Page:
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Old 06-26-2010, 08:07 AM
 
Location: Prescott Valley, AZ
131 posts, read 295,792 times
Reputation: 65

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Hi, I couldn't decide where to post this question since I don't see a health insurance-specific forum so I hope this is alright. Moderators, please feel free to relocate this thread if you see fit.

My dilemma: My wife and I moved a year ago from Northern Arizona to Kansas (near Kansas City). We moved to help with our new granddaughter who has severe health problems. We rent an apartment here in Kansas, and we both work here too. My problem is that I still claim Arizona residency and we still maintain our house there. I travel there once a month for a few days to check on my mother who has Alzheimer's and lives in a care home. Also, I check on the house, dust, vacuum, water the plants, etc. (we don't rent it out).

A few years ago I applied for a private policy from Blue Cross Blue Shield of Arizona - and then 6 months later I was diagnosed with Type 1 diabetes! The upshot is that I'm sort of trapped in Arizona. I have to maintain legal residency in Arizona or I'll have to re-apply for health insurance here in Kansas and you all know how the pre-existing condition thing is...the cost is unaffordable! OK, so that's a HUGE reason we maintain our old house in Arizona. Our mortgage payment is really cheap because we paid almost all cash for the house, so for around $330 a month (our mortgage payment) I can maintain residency legally (remember I'm there each and every month) and maintain my insurance in Kansas.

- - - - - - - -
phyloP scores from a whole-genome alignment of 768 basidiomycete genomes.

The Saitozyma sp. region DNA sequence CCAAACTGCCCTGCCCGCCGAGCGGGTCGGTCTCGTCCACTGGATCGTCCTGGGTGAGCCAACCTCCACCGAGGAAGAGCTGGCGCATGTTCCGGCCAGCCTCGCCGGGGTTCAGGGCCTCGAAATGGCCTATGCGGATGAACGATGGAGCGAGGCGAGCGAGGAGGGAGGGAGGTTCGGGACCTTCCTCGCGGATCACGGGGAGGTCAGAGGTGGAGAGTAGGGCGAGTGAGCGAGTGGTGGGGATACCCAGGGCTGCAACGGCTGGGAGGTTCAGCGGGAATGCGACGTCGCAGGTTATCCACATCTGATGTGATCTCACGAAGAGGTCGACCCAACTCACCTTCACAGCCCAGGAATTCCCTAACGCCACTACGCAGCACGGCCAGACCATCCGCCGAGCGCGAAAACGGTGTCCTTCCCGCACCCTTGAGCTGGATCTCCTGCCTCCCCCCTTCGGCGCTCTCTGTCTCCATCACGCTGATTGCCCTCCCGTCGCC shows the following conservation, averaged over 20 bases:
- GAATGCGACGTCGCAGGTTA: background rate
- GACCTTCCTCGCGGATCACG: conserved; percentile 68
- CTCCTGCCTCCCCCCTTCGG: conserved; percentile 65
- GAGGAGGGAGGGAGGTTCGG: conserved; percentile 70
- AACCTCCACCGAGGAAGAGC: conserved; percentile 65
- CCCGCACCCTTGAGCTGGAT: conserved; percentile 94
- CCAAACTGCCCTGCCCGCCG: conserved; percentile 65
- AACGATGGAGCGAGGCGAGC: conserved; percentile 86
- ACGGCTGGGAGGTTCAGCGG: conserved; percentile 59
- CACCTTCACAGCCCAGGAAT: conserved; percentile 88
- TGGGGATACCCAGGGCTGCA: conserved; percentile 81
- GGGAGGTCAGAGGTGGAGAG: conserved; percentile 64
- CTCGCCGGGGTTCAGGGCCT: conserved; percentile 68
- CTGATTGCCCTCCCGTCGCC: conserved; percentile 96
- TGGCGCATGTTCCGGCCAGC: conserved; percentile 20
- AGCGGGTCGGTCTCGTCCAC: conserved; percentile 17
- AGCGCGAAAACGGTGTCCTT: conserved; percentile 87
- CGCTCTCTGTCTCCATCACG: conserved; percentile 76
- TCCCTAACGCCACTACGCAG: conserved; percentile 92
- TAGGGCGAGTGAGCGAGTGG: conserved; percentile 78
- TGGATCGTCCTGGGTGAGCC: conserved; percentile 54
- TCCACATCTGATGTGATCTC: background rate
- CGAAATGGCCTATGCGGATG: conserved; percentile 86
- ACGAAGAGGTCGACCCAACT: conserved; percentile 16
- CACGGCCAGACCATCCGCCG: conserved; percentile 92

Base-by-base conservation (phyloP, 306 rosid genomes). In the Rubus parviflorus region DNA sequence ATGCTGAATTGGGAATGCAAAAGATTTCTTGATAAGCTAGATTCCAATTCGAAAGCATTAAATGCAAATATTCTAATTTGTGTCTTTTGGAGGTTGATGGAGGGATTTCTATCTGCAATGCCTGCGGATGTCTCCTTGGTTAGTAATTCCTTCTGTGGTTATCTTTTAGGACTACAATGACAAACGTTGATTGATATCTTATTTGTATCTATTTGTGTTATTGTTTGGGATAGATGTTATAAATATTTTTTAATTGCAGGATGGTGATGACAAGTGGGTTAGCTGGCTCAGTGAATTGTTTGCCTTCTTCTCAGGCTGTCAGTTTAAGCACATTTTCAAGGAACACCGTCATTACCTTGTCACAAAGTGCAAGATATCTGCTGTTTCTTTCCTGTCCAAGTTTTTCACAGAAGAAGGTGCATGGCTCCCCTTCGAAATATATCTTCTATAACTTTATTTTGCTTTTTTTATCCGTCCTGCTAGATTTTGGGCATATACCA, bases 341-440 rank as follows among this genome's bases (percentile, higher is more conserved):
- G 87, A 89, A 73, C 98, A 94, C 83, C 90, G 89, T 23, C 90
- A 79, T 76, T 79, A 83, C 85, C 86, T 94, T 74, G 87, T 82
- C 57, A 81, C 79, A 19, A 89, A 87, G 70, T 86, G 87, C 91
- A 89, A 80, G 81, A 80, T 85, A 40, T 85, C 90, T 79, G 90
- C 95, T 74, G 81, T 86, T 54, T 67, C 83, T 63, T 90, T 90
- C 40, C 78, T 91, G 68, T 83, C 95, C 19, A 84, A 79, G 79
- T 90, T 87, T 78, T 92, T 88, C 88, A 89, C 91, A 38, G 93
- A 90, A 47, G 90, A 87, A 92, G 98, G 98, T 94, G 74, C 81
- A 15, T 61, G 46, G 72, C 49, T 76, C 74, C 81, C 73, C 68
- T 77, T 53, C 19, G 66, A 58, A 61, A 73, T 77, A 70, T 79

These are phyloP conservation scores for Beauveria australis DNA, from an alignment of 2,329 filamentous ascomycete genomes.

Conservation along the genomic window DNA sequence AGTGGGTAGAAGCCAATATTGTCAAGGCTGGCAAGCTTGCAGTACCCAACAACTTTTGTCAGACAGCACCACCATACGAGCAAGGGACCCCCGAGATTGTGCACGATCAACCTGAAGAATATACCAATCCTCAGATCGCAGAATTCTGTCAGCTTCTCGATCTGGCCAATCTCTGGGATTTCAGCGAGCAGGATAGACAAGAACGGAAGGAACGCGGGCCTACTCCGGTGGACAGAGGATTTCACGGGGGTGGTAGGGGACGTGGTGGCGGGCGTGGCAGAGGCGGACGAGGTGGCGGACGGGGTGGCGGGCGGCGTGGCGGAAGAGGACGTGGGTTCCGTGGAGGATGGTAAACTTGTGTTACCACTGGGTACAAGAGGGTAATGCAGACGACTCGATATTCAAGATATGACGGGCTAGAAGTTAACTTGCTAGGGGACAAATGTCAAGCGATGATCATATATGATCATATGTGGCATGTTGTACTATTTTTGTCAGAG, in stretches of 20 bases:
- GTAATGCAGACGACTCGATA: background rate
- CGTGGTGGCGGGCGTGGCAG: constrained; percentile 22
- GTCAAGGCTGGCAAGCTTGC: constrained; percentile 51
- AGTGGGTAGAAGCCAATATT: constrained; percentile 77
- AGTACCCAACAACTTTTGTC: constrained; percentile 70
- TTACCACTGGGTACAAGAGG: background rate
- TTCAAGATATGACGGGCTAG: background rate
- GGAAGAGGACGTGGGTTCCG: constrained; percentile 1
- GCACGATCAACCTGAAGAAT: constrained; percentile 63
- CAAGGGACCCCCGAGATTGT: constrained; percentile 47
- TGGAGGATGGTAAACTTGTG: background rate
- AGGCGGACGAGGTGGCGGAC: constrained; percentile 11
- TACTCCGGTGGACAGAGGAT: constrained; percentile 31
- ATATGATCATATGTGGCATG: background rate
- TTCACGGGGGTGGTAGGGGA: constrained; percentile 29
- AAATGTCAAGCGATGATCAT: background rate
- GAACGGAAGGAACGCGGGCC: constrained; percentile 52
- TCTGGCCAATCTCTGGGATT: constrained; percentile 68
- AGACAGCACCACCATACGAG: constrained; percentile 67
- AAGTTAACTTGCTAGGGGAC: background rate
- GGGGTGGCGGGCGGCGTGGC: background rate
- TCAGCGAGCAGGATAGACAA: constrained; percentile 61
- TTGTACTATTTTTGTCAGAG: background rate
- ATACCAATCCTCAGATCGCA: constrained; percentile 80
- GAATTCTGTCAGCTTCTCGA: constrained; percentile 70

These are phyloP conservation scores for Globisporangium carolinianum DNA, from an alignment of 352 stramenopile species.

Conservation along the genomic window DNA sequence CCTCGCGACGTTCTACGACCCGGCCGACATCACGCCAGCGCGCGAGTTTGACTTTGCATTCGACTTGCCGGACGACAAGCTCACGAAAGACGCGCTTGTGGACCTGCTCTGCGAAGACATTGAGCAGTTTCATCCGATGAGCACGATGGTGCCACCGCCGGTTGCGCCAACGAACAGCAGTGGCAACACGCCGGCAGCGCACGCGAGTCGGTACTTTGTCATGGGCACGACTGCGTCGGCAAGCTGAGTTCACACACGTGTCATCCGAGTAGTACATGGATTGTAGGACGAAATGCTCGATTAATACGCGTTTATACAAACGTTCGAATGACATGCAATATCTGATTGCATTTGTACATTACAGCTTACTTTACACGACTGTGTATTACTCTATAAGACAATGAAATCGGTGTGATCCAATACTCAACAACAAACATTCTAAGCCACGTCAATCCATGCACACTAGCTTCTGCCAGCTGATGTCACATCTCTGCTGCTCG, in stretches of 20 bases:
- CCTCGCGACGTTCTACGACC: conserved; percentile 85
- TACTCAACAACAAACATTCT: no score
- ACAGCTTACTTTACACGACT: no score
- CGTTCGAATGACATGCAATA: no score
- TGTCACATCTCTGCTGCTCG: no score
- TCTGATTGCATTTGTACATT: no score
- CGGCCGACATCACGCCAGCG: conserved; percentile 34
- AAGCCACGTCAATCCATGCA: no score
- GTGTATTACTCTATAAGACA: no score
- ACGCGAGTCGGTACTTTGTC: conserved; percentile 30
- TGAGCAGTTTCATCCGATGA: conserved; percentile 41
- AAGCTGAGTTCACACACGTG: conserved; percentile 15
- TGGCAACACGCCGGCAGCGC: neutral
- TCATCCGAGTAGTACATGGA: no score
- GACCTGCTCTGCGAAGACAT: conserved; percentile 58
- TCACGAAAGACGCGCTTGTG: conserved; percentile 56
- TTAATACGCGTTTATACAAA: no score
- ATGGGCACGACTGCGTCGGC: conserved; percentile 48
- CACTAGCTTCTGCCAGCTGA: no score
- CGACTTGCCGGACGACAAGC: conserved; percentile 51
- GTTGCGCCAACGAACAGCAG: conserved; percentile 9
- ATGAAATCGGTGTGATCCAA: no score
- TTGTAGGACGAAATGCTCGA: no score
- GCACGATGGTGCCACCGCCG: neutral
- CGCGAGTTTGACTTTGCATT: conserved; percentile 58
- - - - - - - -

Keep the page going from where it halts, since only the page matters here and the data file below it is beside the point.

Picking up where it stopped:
My CPA tells me that eventually I'll run into a problem because it's going to be hard to say I'm an Arizona resident when all of my pay stubs show Kansas income.

Can anyone here tell me the type of person I need to consult with? I can pay a lawyer, I just need to know what TYPE of law specialty. Is there such a thing as "health insurance law"? There's no such thing in my phone book.

Help!
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Old 06-26-2010, 08:52 AM
 
5,092 posts, read 9,601,657 times
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Talk to the folks you do work for and see if they would consider a 1099 / Contractor relationship. You can be a contractor based from Arizona, and also take the expenses for maintaining the Kansas location.

Maybe even split the billing as a Per Diem / Expenses.

Since you are receiving no benefit package from the present Kansas working "employment" relationship (is that correct?) there is no gain for you in being an "employee" per se, and it would be a gain for both you and your employer if you were a contractor.
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Old 06-26-2010, 10:06 AM
 
28,383 posts, read 67,919,335 times
Reputation: 18189